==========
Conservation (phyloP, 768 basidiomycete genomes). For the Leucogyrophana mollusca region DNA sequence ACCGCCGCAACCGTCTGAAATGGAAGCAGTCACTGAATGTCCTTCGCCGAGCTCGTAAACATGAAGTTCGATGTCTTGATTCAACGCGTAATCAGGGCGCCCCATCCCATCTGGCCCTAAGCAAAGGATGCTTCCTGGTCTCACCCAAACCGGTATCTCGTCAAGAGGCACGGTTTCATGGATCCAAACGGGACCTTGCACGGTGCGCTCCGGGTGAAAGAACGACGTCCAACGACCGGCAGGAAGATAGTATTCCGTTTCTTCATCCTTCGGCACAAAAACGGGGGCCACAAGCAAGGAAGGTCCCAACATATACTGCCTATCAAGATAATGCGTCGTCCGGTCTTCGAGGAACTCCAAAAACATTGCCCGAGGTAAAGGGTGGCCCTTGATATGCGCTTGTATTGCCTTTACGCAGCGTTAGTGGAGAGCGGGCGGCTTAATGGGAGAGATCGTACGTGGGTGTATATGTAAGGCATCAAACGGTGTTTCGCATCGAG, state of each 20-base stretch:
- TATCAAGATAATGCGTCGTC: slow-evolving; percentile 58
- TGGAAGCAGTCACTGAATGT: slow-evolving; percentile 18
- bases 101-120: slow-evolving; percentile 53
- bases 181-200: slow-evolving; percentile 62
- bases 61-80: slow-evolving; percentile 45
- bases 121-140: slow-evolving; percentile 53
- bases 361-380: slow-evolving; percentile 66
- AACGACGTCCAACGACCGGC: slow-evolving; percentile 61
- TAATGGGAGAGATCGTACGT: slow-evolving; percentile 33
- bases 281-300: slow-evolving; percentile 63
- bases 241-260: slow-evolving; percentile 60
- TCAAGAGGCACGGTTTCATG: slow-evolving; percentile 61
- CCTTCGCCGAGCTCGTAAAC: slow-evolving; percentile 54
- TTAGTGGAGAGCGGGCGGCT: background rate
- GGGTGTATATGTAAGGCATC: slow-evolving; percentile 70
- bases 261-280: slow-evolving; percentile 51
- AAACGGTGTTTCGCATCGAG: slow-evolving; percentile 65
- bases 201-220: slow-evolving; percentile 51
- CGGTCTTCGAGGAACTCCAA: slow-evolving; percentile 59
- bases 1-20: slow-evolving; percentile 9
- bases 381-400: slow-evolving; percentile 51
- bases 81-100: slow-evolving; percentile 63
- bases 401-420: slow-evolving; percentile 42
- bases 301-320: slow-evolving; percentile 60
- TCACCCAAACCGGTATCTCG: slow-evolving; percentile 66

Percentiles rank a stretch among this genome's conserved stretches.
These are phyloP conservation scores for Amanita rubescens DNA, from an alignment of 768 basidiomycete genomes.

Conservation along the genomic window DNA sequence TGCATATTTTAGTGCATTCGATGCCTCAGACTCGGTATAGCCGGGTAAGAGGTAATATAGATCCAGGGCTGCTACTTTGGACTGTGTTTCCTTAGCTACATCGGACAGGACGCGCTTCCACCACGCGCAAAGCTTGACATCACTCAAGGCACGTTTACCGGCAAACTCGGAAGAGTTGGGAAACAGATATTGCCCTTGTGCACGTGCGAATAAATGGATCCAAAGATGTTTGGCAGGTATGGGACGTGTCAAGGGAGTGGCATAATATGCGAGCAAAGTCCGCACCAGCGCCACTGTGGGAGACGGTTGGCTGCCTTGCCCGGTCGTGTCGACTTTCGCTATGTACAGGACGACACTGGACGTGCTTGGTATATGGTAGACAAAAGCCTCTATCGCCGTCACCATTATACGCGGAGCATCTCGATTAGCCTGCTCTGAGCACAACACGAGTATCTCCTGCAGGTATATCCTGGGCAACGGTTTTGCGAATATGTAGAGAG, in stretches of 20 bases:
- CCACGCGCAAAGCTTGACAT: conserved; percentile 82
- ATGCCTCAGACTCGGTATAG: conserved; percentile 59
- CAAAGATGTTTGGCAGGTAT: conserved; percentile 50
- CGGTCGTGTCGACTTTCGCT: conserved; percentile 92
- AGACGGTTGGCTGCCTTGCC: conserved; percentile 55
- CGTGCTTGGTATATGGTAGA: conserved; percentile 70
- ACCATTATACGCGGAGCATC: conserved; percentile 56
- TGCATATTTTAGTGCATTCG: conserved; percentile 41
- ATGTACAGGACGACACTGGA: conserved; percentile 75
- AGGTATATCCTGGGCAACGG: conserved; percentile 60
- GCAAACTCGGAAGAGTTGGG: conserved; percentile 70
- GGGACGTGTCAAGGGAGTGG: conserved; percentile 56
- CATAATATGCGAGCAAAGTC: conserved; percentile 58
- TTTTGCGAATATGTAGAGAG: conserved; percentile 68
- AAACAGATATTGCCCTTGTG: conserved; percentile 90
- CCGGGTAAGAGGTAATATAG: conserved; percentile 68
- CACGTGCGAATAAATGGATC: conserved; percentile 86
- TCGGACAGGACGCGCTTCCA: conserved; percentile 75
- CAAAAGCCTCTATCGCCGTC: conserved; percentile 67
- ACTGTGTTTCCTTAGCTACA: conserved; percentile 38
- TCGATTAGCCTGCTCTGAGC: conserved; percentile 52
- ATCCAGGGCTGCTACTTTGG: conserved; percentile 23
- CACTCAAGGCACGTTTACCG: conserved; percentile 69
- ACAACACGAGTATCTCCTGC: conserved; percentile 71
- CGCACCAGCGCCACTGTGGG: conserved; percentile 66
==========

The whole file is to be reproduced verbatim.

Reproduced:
Conservation (phyloP, 768 basidiomycete genomes). For the Leucogyrophana mollusca region DNA sequence ACCGCCGCAACCGTCTGAAATGGAAGCAGTCACTGAATGTCCTTCGCCGAGCTCGTAAACATGAAGTTCGATGTCTTGATTCAACGCGTAATCAGGGCGCCCCATCCCATCTGGCCCTAAGCAAAGGATGCTTCCTGGTCTCACCCAAACCGGTATCTCGTCAAGAGGCACGGTTTCATGGATCCAAACGGGACCTTGCACGGTGCGCTCCGGGTGAAAGAACGACGTCCAACGACCGGCAGGAAGATAGTATTCCGTTTCTTCATCCTTCGGCACAAAAACGGGGGCCACAAGCAAGGAAGGTCCCAACATATACTGCCTATCAAGATAATGCGTCGTCCGGTCTTCGAGGAACTCCAAAAACATTGCCCGAGGTAAAGGGTGGCCCTTGATATGCGCTTGTATTGCCTTTACGCAGCGTTAGTGGAGAGCGGGCGGCTTAATGGGAGAGATCGTACGTGGGTGTATATGTAAGGCATCAAACGGTGTTTCGCATCGAG, state of each 20-base stretch:
- TATCAAGATAATGCGTCGTC: slow-evolving; percentile 58
- TGGAAGCAGTCACTGAATGT: slow-evolving; percentile 18
- bases 101-120: slow-evolving; percentile 53
- bases 181-200: slow-evolving; percentile 62
- bases 61-80: slow-evolving; percentile 45
- bases 121-140: slow-evolving; percentile 53
- bases 361-380: slow-evolving; percentile 66
- AACGACGTCCAACGACCGGC: slow-evolving; percentile 61
- TAATGGGAGAGATCGTACGT: slow-evolving; percentile 33
- bases 281-300: slow-evolving; percentile 63
- bases 241-260: slow-evolving; percentile 60
- TCAAGAGGCACGGTTTCATG: slow-evolving; percentile 61
- CCTTCGCCGAGCTCGTAAAC: slow-evolving; percentile 54
- TTAGTGGAGAGCGGGCGGCT: background rate
- GGGTGTATATGTAAGGCATC: slow-evolving; percentile 70
- bases 261-280: slow-evolving; percentile 51
- AAACGGTGTTTCGCATCGAG: slow-evolving; percentile 65
- bases 201-220: slow-evolving; percentile 51
- CGGTCTTCGAGGAACTCCAA: slow-evolving; percentile 59
- bases 1-20: slow-evolving; percentile 9
- bases 381-400: slow-evolving; percentile 51
- bases 81-100: slow-evolving; percentile 63
- bases 401-420: slow-evolving; percentile 42
- bases 301-320: slow-evolving; percentile 60
- TCACCCAAACCGGTATCTCG: slow-evolving; percentile 66

Percentiles rank a stretch among this genome's conserved stretches.
These are phyloP conservation scores for Amanita rubescens DNA, from an alignment of 768 basidiomycete genomes.

Conservation along the genomic window DNA sequence TGCATATTTTAGTGCATTCGATGCCTCAGACTCGGTATAGCCGGGTAAGAGGTAATATAGATCCAGGGCTGCTACTTTGGACTGTGTTTCCTTAGCTACATCGGACAGGACGCGCTTCCACCACGCGCAAAGCTTGACATCACTCAAGGCACGTTTACCGGCAAACTCGGAAGAGTTGGGAAACAGATATTGCCCTTGTGCACGTGCGAATAAATGGATCCAAAGATGTTTGGCAGGTATGGGACGTGTCAAGGGAGTGGCATAATATGCGAGCAAAGTCCGCACCAGCGCCACTGTGGGAGACGGTTGGCTGCCTTGCCCGGTCGTGTCGACTTTCGCTATGTACAGGACGACACTGGACGTGCTTGGTATATGGTAGACAAAAGCCTCTATCGCCGTCACCATTATACGCGGAGCATCTCGATTAGCCTGCTCTGAGCACAACACGAGTATCTCCTGCAGGTATATCCTGGGCAACGGTTTTGCGAATATGTAGAGAG, in stretches of 20 bases:
- CCACGCGCAAAGCTTGACAT: conserved; percentile 82
- ATGCCTCAGACTCGGTATAG: conserved; percentile 59
- CAAAGATGTTTGGCAGGTAT: conserved; percentile 50
- CGGTCGTGTCGACTTTCGCT: conserved; percentile 92
- AGACGGTTGGCTGCCTTGCC: conserved; percentile 55
- CGTGCTTGGTATATGGTAGA: conserved; percentile 70
- ACCATTATACGCGGAGCATC: conserved; percentile 56
- TGCATATTTTAGTGCATTCG: conserved; percentile 41
- ATGTACAGGACGACACTGGA: conserved; percentile 75
- AGGTATATCCTGGGCAACGG: conserved; percentile 60
- GCAAACTCGGAAGAGTTGGG: conserved; percentile 70
- GGGACGTGTCAAGGGAGTGG: conserved; percentile 56
- CATAATATGCGAGCAAAGTC: conserved; percentile 58
- TTTTGCGAATATGTAGAGAG: conserved; percentile 68
- AAACAGATATTGCCCTTGTG: conserved; percentile 90
- CCGGGTAAGAGGTAATATAG: conserved; percentile 68
- CACGTGCGAATAAATGGATC: conserved; percentile 86
- TCGGACAGGACGCGCTTCCA: conserved; percentile 75
- CAAAAGCCTCTATCGCCGTC: conserved; percentile 67
- ACTGTGTTTCCTTAGCTACA: conserved; percentile 38
- TCGATTAGCCTGCTCTGAGC: conserved; percentile 52
- ATCCAGGGCTGCTACTTTGG: conserved; percentile 23
- CACTCAAGGCACGTTTACCG: conserved; percentile 69
- ACAACACGAGTATCTCCTGC: conserved; percentile 71
- CGCACCAGCGCCACTGTGGG: conserved; percentile 66